Ireland: “Bob spent the 2005-2006 academic year at University College Dublin (Ireland) as a Fulbright Scholar. We visited Bob in Ireland, a place that he loved and felt at home, and got a chance to see this beautiful country.” Nancy Thomas, North Carolina
New Mexico (with Marianne): “Clearly Bob was intrigued by the Native American culture in New Mexico and enjoyed our foray to a Native American cliff dwelling where early Americans lived.”
“Bob had a great love of the outdoors and a fun sense of humor. At the Native American cliff dwelling after climbing a scary ladder up a rock wall, he signaled “peace” to all.”
“Bob is on his way up the canyon at Tent Rocks, along with the rest of the GEM group, to the strange and wonderful “hoodoos” at Tent Rocks in New Mexico.” Marianne Berwick, New Mexico
British Columbia: “Bob had many interests and obligations to keep him in North Carolina, but Whistler was difficult to turn down, so here he is with the GEM team after a hard morning of skiing and an interesting GEM meeting.” Richard Gallagher, British Columbia
To give more of a window into Bob and the influence he had on people's lives, I'm inviting a series of guest bloggers from different fields to share their experiences. Thanks for supporting the Kickstarter!
L-R: Anne Claire Broughton, Jim Dietz, Kitty Stalberg.
I was in an amateur string quartet with Bob starting around 1999. We all had day jobs, but we came together on Saturday afternoons to share our love of music. Our group included Kitty Stalberg on viola, Jim Dietz on cello, Bob on first violin, and me on second violin. When the quartet first formed, I already knew Jim and Kitty but not Bob, and at first I didn’t know what to make of him. With what I later realized was his characteristic wish to be generous and not be the center of attention, Bob would always ask me if I wanted to play first violin. He would repeatedly put the first violin part on my music stand, and I would hand it back to him and ask for the second violin part. For those unfamiliar with string quartet music, the first violin part is usually much more difficult than the second violin part and must be learned and practiced prior to the rehearsal. Bob knew many of the first violin parts of the major string quartets and I did not.
But once we sorted out the fact that Bob needed to play first violin on most quartets (with the exception of popular music such as Beatles songs), we grew to be good friends. Bob and I had similar goofy senses of humor. We especially loved quoting lines from Wallace and Gromit with fake English accents (“You'll be hearing from my solicitor about this!”). One of my all-time favorite memories of Bob was when the four of us participated in the UNC chamber music workshop one week in May. We were fortunate to receive excellent coaching as a group on a Tchaikovsky quartet, which we later performed at Kitty’s church. Meanwhile, in between rehearsals Bob and I amused ourselves by pretending we were in an opera and singing our greetings to each other whenever we crossed paths. Much later, when Bob went to Ireland for a year, he entrusted me with his violin so that it would be played and cared for while he was gone.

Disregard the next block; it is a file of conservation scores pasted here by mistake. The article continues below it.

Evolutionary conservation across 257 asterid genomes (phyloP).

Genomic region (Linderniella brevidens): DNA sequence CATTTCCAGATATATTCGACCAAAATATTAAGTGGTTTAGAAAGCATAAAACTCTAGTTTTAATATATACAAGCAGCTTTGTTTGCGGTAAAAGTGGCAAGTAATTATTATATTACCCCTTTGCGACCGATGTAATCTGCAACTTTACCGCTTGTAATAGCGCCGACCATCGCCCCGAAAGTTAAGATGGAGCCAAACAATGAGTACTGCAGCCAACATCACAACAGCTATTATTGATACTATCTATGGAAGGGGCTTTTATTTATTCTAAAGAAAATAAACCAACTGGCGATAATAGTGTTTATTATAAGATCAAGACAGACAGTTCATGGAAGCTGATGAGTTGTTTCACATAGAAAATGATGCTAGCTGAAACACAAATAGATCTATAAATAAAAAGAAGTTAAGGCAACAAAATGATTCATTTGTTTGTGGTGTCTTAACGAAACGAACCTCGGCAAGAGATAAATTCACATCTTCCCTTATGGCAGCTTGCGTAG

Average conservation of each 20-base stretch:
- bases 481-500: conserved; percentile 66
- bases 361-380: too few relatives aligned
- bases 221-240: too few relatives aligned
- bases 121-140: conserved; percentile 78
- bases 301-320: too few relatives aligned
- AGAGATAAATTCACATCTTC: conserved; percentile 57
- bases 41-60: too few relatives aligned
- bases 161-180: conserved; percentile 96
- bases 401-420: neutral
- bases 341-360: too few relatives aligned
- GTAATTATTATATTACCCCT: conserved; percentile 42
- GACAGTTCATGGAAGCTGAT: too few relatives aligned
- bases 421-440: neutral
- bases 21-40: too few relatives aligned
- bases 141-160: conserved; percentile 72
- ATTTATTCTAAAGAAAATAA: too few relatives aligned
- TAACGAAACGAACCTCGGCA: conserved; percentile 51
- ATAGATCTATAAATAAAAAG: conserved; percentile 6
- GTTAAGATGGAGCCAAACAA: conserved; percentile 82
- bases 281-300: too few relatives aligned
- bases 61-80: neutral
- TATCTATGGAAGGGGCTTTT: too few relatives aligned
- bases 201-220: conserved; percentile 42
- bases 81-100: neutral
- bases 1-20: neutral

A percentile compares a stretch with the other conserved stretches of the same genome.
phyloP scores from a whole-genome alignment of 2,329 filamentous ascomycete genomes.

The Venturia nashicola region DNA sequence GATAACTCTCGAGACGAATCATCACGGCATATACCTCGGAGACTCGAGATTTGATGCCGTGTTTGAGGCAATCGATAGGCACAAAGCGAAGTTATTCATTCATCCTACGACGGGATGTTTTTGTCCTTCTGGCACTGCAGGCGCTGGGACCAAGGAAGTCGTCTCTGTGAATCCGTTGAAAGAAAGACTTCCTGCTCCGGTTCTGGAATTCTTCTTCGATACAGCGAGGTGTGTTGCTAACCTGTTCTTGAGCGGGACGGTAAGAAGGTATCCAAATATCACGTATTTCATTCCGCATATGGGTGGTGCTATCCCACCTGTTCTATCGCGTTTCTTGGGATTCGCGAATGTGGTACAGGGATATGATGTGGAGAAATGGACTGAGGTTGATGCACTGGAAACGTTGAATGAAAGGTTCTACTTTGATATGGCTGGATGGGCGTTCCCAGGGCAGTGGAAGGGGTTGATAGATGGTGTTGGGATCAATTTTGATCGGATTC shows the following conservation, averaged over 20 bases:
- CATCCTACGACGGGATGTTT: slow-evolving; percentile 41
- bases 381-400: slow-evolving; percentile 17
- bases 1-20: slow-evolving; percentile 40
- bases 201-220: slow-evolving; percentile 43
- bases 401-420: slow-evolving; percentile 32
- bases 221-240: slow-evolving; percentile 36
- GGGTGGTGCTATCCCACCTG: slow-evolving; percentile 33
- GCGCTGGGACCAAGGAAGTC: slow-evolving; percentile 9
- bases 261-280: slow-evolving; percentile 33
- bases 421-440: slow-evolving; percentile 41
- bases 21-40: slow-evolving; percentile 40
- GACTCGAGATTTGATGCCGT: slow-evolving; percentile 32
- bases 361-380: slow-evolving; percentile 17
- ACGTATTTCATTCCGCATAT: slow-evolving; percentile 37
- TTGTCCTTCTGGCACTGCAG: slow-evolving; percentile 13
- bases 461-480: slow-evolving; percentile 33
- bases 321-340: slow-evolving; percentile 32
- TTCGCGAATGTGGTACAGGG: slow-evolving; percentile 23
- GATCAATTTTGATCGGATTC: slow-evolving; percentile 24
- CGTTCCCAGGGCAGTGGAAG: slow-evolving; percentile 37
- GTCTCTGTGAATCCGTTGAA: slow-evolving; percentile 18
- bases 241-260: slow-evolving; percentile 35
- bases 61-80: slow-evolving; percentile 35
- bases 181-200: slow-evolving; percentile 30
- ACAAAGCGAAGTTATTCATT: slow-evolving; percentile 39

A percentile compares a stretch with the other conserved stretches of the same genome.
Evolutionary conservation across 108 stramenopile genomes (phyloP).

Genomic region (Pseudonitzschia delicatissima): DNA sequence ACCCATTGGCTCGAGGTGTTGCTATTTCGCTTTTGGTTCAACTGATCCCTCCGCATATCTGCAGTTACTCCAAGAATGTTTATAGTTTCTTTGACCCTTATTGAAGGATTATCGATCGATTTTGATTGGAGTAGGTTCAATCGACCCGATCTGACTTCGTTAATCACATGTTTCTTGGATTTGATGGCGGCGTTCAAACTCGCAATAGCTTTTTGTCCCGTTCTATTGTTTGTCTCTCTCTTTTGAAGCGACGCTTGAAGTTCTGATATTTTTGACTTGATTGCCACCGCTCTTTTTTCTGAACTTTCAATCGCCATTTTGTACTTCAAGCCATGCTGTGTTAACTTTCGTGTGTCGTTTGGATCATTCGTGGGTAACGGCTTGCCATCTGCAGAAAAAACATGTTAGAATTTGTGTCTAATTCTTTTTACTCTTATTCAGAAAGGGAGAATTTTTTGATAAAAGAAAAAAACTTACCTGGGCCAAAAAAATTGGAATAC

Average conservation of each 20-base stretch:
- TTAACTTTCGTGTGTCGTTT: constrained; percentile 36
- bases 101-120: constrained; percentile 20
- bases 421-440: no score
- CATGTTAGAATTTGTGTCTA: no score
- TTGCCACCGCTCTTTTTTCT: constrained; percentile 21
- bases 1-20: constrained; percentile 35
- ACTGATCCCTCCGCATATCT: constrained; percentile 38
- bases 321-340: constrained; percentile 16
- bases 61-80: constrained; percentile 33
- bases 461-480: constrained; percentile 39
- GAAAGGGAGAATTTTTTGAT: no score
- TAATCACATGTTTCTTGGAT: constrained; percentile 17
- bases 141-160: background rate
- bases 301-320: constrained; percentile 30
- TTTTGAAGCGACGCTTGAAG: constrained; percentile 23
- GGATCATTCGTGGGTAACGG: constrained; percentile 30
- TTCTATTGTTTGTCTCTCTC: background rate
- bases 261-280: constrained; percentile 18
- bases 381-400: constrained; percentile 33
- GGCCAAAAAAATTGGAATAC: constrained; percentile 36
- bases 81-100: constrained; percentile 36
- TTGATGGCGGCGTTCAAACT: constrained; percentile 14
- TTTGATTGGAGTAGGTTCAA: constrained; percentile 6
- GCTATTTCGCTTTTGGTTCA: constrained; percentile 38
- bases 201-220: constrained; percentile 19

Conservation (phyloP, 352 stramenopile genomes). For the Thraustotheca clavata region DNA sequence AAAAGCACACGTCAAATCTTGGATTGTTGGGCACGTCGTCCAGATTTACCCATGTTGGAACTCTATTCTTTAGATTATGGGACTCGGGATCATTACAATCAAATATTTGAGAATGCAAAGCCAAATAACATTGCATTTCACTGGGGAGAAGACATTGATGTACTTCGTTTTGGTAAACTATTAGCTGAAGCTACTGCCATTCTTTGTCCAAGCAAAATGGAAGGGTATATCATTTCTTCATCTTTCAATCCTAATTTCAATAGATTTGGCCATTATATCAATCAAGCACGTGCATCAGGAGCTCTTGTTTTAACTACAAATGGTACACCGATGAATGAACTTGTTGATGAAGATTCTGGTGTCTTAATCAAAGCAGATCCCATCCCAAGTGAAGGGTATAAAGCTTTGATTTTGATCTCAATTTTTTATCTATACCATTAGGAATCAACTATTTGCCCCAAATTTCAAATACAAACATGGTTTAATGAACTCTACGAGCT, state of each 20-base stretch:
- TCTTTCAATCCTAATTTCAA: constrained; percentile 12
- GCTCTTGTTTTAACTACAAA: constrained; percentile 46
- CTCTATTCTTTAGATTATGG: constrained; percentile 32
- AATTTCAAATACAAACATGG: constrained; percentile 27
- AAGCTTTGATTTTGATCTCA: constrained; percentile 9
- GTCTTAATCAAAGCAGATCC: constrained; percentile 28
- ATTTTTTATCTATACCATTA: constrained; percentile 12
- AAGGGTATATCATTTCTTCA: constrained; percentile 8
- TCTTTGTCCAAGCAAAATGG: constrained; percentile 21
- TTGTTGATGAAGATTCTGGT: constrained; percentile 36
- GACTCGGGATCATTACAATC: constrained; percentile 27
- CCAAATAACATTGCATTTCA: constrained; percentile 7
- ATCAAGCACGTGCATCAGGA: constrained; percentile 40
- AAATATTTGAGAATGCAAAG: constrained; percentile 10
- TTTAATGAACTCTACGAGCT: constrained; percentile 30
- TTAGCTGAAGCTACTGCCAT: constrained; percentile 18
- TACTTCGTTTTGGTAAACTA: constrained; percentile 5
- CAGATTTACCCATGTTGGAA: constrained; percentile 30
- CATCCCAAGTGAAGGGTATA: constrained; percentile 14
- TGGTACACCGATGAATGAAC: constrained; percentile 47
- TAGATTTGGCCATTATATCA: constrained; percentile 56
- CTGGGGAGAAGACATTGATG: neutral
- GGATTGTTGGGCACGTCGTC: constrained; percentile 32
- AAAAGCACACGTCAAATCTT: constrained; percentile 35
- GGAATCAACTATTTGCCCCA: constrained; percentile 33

Bob’s violin playing was wonderful. He was incredibly expressive, and always eager to grow and improve, both individually and as a group. During the course of the decade-plus that we were together, our quartet explored a lot of repertoire – some briefly and others in depth. We probably spent the most time learning and perfecting Dvorak’s String Quartet No. 12 in F major, Op. 96 (“American”). This piece was fun to play, while challenging us and giving us room to grow. Once we felt we had mastered it well enough to perform it, my friend Bonny hosted a party for us to play the quartet while she served tea and cucumber sandwiches.
Other pieces we spent time rehearsing included various Beethoven quartets, Mozart’s Dissonance and Hunt quartets, the Smetana String Quartet #1 (“From My Life”), Jean Silbelius’ String Quartet #56 (“Voces Intimae”) and Alexander Borodin’s String Quartet #2. We also had a lot of fun with Bob’s friend and neighbor Jennifer Strickland, a clarinetist, learning the wonderful Mozart and Brahms Clarinet Quintets. Our quartet only performed together in public a few times that I can recall (at the chamber music workshop, Kitty’s church, Bonny’s party, and for a friend’s wedding), but we had many satisfying living room rehearsals, followed by the wonderful ritual of the after-rehearsal snack (usually cheese, as befitting Wallace and Gromit fans).
Bob was a very kind man who loved his family and friends deeply. One Christmas he organized a special quartet rehearsal so we could share our music with his parents who were visiting. He was incredibly proud of his sister Ann and her work as a composer, and he gave us each a copy of a CD of her music when it was released. He was very sweet to my husband and small daughter, always asking about them and welcoming them into his home when we had rehearsals there. When I asked him to play violin duets with me at my church one Sunday in the summer, he readily agreed and played enthusiastically and beautifully. And when I studied the first violin part of the Borodin string quartet and finally mastered it, he was delighted to finally have the chance to put the first violin part on my stand and encourage me to play it. I miss him very much.